Hoover told ABC News that by the next day, Brayden was acting like nothing had happened though the fever still lingered.

At a City Council meeting Tuesday night, Miller was awarded the Life Saving Award for saving Brayden’s life. Miller also got to meet Brayden and his parents. The officer gave Brayden several gifts, including a toy police dog named Chase from the children’s show “Paw Patrol.”

aab-officer-miller-and-braden

“Officer Miller’s exceptional performance reflect great credit upon himself, the Granbury Police Department and the city of Granbury,” police said.

Hoover said that the three had visited Miller again at the police department today. She said that she and her husband had told Miller that they’d give him their world for saving Brayden.

“Our son is the world to us,” she said today. “That’s our world. That’s our life.”

 

Read the full story here: http://abcnews.go.com/US/texas-police-officer-honored-cpr-save-year-boy/story?id=42917245

 

Sheriff’s Deputy Awarded for Saving Life with CPR and AED

To Montgomery County Sheriff’s Deputy Ethan Moss, February 4th response to a 911 call was just part of the routine, but for homeowners, Tim and Roby Bush, Deputy Moss was a hero that day.  Upon finding Tim Bush unresponsive and not breathing, Deputy Moss immediately administered the automated external defibrillator (AED) and started CPR.  After just 2 minutes, Bush began breathing on his own and was transported to the hospital. The 54 year old has since been discharged from the Hospital and made a full recovery.  Deputy Moss received a Commendation award for saving the man’s life.

Montgomery County Sheriff John Fuson presents Deputy Ethan Moss with a commendation award for saving a man’s life.

Montgomery County Sheriff John Fuson presents Deputy Ethan Moss with a commendation award for saving a man’s life.

Deputy Moss, a four year veteran of the Sheriff’s Office, husband and father of two boys, and United States Army veteran, is no stranger to saving lives. In July of 2015, Moss also saved a 62 year old man by administering an AED and CPR.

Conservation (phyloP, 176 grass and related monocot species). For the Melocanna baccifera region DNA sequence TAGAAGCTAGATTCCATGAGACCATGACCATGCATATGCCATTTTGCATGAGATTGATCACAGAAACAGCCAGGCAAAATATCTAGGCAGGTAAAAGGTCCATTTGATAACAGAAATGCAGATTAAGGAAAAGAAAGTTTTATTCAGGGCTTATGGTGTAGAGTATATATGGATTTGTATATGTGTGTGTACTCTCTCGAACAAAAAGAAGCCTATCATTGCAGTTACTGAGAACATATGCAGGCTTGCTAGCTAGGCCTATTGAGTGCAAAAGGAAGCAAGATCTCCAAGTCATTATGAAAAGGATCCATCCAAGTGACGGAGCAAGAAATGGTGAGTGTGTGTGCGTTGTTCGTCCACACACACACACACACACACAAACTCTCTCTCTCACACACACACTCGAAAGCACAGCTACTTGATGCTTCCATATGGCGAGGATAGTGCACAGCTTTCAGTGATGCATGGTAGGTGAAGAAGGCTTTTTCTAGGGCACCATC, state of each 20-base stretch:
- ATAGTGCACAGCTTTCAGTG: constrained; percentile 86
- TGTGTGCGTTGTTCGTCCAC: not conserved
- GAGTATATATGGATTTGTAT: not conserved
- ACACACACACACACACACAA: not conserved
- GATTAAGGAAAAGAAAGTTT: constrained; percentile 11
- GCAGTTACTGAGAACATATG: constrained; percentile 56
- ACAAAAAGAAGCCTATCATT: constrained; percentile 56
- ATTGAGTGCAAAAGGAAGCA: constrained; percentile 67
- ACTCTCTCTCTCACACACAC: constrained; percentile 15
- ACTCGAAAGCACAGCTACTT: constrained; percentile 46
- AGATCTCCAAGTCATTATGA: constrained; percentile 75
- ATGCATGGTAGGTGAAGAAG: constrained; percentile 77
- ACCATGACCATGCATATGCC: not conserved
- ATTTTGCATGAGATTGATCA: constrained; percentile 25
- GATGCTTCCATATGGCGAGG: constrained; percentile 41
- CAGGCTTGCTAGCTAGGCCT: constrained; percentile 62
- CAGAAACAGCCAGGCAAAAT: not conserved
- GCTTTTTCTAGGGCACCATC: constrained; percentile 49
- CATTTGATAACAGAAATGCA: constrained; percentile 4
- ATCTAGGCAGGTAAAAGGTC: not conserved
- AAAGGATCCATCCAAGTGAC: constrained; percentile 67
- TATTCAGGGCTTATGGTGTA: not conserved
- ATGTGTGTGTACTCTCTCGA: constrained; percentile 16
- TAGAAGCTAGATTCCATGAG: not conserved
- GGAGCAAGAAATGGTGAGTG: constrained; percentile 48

Law enforcement is often the first on scene to a medical emergency. Receiving CPR and first aid training and carrying an AED enables them to act quickly to save a life.  Deputy Moss was quick to apply his training to save a life; Mr. and Mrs. Bush couldn’t be more grateful.

Here Comes the Bride, Performs CPR and Saves A Life

Andrew Nixon and Julie Stroyne Nixon

Pittsburgh newlyweds, Andrew Nixon and Julie Stroyne Nixon, left their wedding reception at almost midnight intending to check into their hotel. As luck would have it, just before they headed through the hotel’s doors, someone shouted, “Does anybody know CPR? Is anybody a doctor?” Still in her wedding gown, Julie, a trauma nurse at UPMC Presbyterian Hospital, headed over to help. On a park bench was a woman barely breathing.

Julie Stroyne Nixon

“I looked over, and I think my nursing instincts took over,” she recalls. She began to administer CPR. “I started compressions right away. They told me she didn’t have a pulse.” Little by little, the woman regained consciousness. Julie stayed with her and tried to make sure she didn’t fall. By the time paramedics arrived, the woman was doing much better.

Having known Julie since childhood, her husband offers, “Nothing quite compares with saving a life. It was a heroic act, but I’ve known her for long enough, I’m not surprised at all.”

Julie adds, “It really did seem that we were in the right place at the right time.”

Anyone who knows CPR/AED skills can be in the right place at the right time. Be prepared to save a life, sign up for a CPR/AED class today. Visit https://onebeatcpr.com/cpraed/ to register.

Save